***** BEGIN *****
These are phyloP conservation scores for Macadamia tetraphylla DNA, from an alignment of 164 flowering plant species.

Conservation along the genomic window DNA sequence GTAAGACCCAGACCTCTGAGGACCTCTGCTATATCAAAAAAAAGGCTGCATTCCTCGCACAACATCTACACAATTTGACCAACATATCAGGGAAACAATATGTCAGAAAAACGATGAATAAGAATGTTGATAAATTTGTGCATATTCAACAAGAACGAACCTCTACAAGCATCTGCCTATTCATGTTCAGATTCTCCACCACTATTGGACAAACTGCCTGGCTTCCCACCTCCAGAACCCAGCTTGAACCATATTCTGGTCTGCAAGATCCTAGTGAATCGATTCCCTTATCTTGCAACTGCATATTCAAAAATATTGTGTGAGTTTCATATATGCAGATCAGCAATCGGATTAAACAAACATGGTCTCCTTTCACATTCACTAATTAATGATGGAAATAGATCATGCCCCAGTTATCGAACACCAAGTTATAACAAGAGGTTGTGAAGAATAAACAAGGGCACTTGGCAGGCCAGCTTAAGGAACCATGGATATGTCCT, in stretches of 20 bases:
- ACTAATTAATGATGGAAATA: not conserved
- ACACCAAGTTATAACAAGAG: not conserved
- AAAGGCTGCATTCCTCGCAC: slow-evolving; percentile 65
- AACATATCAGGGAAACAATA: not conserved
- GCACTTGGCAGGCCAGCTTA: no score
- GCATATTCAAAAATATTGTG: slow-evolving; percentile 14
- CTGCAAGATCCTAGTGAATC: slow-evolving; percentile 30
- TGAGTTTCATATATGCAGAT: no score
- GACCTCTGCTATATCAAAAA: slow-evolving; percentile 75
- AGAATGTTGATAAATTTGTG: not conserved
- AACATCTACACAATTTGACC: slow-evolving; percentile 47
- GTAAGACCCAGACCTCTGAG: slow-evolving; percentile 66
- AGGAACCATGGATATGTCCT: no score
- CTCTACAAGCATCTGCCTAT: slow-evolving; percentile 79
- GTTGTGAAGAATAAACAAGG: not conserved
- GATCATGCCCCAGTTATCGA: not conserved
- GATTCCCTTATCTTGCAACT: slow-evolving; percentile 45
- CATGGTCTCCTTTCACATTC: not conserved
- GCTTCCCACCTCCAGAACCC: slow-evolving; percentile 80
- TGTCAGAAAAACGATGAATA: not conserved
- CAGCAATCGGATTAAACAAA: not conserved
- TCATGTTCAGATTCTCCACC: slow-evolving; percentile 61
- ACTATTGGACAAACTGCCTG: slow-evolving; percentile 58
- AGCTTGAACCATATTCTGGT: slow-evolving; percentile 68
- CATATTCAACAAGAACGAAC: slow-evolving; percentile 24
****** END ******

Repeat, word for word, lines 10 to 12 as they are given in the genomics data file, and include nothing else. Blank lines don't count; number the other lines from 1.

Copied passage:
- TGAGTTTCATATATGCAGAT: no score
- GACCTCTGCTATATCAAAAA: slow-evolving; percentile 75
- AGAATGTTGATAAATTTGTG: not conserved